Los Angeles, CA | August 2017
words by Rheanne Cruz
Zac and Matt, the LA based duo behind Toyko, are currently on the road to releasing their first (hopefully) of many EPs. Toyko, not to be confused with Tokyo, is the official project of years of their collaboration. The dynamic duo has tremendous musical experience working and rooming with each other, so it would come as no surprise that their music is pretty darn good. Before they amass thousands of fans, give their latest singles like "Golden Ones" a listen, and you’ll have 100% bragging rights that you found them first.
I heard you guys met on Craigslist - can you describe your first impressions of each other?
Matt: I definitely remember posting like, ‘I’m looking for people that like to stay up late’-
Zac: Yeah I remember the quote, it was like ‘In the music industry with night owl tendencies’ or something.
Matt: He was really quick to reply and he just fit the bill.
Zac: There were a couple things. When I first moved in, I pulled into the parking spot and I totally bumped your car. I thought it was super uncomfortable because you were like, there, scoping it out. I also remember springing Lola onto you, she’s a 10 pound Chihuahua, thinking ‘so is this a dog friendly apartment?’ and kinda feeling it out. I have dog; she’s super nice, quiet (she barks all the time).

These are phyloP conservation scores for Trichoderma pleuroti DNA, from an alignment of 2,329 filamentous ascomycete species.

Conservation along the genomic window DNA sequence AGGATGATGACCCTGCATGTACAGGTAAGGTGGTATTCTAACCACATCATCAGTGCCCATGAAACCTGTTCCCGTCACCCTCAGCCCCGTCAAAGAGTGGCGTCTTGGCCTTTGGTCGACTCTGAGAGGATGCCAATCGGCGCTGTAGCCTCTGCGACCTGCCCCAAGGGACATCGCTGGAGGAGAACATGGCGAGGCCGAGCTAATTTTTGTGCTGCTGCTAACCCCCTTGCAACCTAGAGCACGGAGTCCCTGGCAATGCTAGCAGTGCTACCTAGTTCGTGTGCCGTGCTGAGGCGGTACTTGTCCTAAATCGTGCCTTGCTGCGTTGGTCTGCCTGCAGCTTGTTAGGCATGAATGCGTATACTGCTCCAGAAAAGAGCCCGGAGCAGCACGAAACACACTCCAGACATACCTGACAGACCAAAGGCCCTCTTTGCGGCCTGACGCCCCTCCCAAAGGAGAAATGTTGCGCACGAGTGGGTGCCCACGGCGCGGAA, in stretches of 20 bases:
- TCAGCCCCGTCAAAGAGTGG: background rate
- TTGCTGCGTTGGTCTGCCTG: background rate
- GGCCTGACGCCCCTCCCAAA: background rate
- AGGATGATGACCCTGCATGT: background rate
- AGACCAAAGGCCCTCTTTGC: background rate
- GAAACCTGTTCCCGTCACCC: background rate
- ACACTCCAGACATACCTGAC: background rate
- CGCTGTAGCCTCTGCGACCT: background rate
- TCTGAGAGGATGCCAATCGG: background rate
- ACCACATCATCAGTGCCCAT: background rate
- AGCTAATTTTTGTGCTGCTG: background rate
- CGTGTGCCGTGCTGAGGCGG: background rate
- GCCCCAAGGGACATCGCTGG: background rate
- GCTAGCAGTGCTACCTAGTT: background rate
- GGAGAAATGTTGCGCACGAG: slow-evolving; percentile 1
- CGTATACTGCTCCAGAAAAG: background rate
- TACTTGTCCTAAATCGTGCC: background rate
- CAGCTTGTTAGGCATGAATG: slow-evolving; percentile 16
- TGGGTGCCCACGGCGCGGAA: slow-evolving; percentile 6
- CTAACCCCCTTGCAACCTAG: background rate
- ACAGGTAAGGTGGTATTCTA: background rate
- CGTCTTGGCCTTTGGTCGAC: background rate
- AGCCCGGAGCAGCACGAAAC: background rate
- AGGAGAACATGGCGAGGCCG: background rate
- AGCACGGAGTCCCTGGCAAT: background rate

Matt: I let it slide for a day, and I just fell in love with the dog.
Zac: I think we had generally good first impressions. I feel like within three or four days we were already working in the studio together.
Off the bat, did you know you wanted to work together?
Matt: Not really.
Zac: You (Matt) didn’t even know I made music. I just knew you made music from the post, and then it was just kinda like ‘oh there’s open time in the studio’.
Matt: I wanted somebody creatively minded. It didn’t have to be a musician, it just worked out that way.
How long have you two been making music together?
Zac: Three years! We’ve only been doing Toyko for 6 months. We worked with up and coming artists, producing their records, and helped co-write. And then we were like, ‘Alright, let’s just make something for ourselves’.
What’s the most memorable moment from recording your EP?
Matt: Late nights. Some of these songs have just been ideas that have been lying around for a while, and we went back and revisited this song, Magnetic.
Zac: Yeah, and that’s something we started 3 years ago. It started just as an instrumental, and we were sifting through old material and thought, ‘this is actually really cool, let’s revisit it’. We reapproached it with the Toyko mindset, like stylistically. That one has more of a hip hop/R&B feel, so it’s definitely a different track.
Why do you want to keep your faces off of social media right now?
Zac: We don’t know if that’s what it is, we just want to do it the right way. And we don’t know what the right way is yet.
Matt: We didn’t want that to be a distraction or something we wanna put forth as who we are; we just wanted to put the music out by itself. We happened to find an artist who vibed with our work, and we’d rather just have that as any type of visual.